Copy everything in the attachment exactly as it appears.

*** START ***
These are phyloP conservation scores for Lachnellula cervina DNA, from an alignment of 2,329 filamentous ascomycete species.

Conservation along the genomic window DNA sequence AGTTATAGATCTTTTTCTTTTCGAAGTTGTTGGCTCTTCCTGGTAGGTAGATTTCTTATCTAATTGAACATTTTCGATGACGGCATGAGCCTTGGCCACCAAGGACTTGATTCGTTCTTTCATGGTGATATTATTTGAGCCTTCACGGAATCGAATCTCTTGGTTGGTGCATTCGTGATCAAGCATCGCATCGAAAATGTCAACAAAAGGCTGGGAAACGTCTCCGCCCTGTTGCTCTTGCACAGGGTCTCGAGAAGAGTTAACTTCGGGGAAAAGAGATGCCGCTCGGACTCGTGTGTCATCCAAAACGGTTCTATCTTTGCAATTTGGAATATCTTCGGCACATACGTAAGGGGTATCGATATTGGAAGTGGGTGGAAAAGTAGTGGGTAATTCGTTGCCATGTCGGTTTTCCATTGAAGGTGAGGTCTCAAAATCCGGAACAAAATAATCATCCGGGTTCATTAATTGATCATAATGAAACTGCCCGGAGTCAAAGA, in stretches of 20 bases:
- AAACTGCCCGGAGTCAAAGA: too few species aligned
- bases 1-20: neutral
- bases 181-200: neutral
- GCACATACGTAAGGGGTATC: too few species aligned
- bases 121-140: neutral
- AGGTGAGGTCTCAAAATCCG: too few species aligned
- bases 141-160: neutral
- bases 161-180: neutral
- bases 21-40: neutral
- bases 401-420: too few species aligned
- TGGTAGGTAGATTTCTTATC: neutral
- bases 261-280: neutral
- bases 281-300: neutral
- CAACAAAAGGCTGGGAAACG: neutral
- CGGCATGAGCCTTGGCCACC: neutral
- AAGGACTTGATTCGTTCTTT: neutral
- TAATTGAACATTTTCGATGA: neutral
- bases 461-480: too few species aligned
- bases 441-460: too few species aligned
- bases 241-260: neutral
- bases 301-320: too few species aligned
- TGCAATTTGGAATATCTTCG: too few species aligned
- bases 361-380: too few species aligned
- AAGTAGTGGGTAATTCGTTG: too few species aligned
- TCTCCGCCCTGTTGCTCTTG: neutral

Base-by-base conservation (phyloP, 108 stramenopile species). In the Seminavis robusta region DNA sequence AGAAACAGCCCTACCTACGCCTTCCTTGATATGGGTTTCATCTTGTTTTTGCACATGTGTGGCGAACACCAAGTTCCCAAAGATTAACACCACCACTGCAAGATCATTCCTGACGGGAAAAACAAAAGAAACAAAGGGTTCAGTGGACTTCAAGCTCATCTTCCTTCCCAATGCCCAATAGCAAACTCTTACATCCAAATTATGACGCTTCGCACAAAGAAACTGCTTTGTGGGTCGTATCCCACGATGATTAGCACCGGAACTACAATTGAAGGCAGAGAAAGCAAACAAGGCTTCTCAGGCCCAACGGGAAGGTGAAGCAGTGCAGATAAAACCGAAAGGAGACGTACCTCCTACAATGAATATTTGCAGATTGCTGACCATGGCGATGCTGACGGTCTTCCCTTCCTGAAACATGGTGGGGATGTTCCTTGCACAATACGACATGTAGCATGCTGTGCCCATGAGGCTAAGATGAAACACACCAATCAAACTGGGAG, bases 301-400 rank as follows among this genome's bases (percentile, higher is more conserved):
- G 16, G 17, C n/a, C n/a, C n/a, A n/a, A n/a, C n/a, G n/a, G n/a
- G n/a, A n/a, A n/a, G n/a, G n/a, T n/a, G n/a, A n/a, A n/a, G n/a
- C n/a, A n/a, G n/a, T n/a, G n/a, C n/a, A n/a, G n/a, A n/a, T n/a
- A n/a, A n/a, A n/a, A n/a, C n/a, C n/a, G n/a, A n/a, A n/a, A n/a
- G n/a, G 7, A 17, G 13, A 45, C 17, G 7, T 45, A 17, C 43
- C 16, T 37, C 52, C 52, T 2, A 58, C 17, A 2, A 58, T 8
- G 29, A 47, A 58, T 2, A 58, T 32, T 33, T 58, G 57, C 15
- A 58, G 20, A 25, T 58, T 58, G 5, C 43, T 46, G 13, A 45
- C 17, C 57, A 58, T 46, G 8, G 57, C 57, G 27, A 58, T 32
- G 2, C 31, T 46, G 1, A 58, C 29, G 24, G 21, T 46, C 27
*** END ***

These are phyloP conservation scores for Lachnellula cervina DNA, from an alignment of 2,329 filamentous ascomycete species.

Conservation along the genomic window DNA sequence AGTTATAGATCTTTTTCTTTTCGAAGTTGTTGGCTCTTCCTGGTAGGTAGATTTCTTATCTAATTGAACATTTTCGATGACGGCATGAGCCTTGGCCACCAAGGACTTGATTCGTTCTTTCATGGTGATATTATTTGAGCCTTCACGGAATCGAATCTCTTGGTTGGTGCATTCGTGATCAAGCATCGCATCGAAAATGTCAACAAAAGGCTGGGAAACGTCTCCGCCCTGTTGCTCTTGCACAGGGTCTCGAGAAGAGTTAACTTCGGGGAAAAGAGATGCCGCTCGGACTCGTGTGTCATCCAAAACGGTTCTATCTTTGCAATTTGGAATATCTTCGGCACATACGTAAGGGGTATCGATATTGGAAGTGGGTGGAAAAGTAGTGGGTAATTCGTTGCCATGTCGGTTTTCCATTGAAGGTGAGGTCTCAAAATCCGGAACAAAATAATCATCCGGGTTCATTAATTGATCATAATGAAACTGCCCGGAGTCAAAGA, in stretches of 20 bases:
- AAACTGCCCGGAGTCAAAGA: too few species aligned
- bases 1-20: neutral
- bases 181-200: neutral
- GCACATACGTAAGGGGTATC: too few species aligned
- bases 121-140: neutral
- AGGTGAGGTCTCAAAATCCG: too few species aligned
- bases 141-160: neutral
- bases 161-180: neutral
- bases 21-40: neutral
- bases 401-420: too few species aligned
- TGGTAGGTAGATTTCTTATC: neutral
- bases 261-280: neutral
- bases 281-300: neutral
- CAACAAAAGGCTGGGAAACG: neutral
- CGGCATGAGCCTTGGCCACC: neutral
- AAGGACTTGATTCGTTCTTT: neutral
- TAATTGAACATTTTCGATGA: neutral
- bases 461-480: too few species aligned
- bases 441-460: too few species aligned
- bases 241-260: neutral
- bases 301-320: too few species aligned
- TGCAATTTGGAATATCTTCG: too few species aligned
- bases 361-380: too few species aligned
- AAGTAGTGGGTAATTCGTTG: too few species aligned
- TCTCCGCCCTGTTGCTCTTG: neutral

Base-by-base conservation (phyloP, 108 stramenopile species). In the Seminavis robusta region DNA sequence AGAAACAGCCCTACCTACGCCTTCCTTGATATGGGTTTCATCTTGTTTTTGCACATGTGTGGCGAACACCAAGTTCCCAAAGATTAACACCACCACTGCAAGATCATTCCTGACGGGAAAAACAAAAGAAACAAAGGGTTCAGTGGACTTCAAGCTCATCTTCCTTCCCAATGCCCAATAGCAAACTCTTACATCCAAATTATGACGCTTCGCACAAAGAAACTGCTTTGTGGGTCGTATCCCACGATGATTAGCACCGGAACTACAATTGAAGGCAGAGAAAGCAAACAAGGCTTCTCAGGCCCAACGGGAAGGTGAAGCAGTGCAGATAAAACCGAAAGGAGACGTACCTCCTACAATGAATATTTGCAGATTGCTGACCATGGCGATGCTGACGGTCTTCCCTTCCTGAAACATGGTGGGGATGTTCCTTGCACAATACGACATGTAGCATGCTGTGCCCATGAGGCTAAGATGAAACACACCAATCAAACTGGGAG, bases 301-400 rank as follows among this genome's bases (percentile, higher is more conserved):
- G 16, G 17, C n/a, C n/a, C n/a, A n/a, A n/a, C n/a, G n/a, G n/a
- G n/a, A n/a, A n/a, G n/a, G n/a, T n/a, G n/a, A n/a, A n/a, G n/a
- C n/a, A n/a, G n/a, T n/a, G n/a, C n/a, A n/a, G n/a, A n/a, T n/a
- A n/a, A n/a, A n/a, A n/a, C n/a, C n/a, G n/a, A n/a, A n/a, A n/a
- G n/a, G 7, A 17, G 13, A 45, C 17, G 7, T 45, A 17, C 43
- C 16, T 37, C 52, C 52, T 2, A 58, C 17, A 2, A 58, T 8
- G 29, A 47, A 58, T 2, A 58, T 32, T 33, T 58, G 57, C 15
- A 58, G 20, A 25, T 58, T 58, G 5, C 43, T 46, G 13, A 45
- C 17, C 57, A 58, T 46, G 8, G 57, C 57, G 27, A 58, T 32
- G 2, C 31, T 46, G 1, A 58, C 29, G 24, G 21, T 46, C 27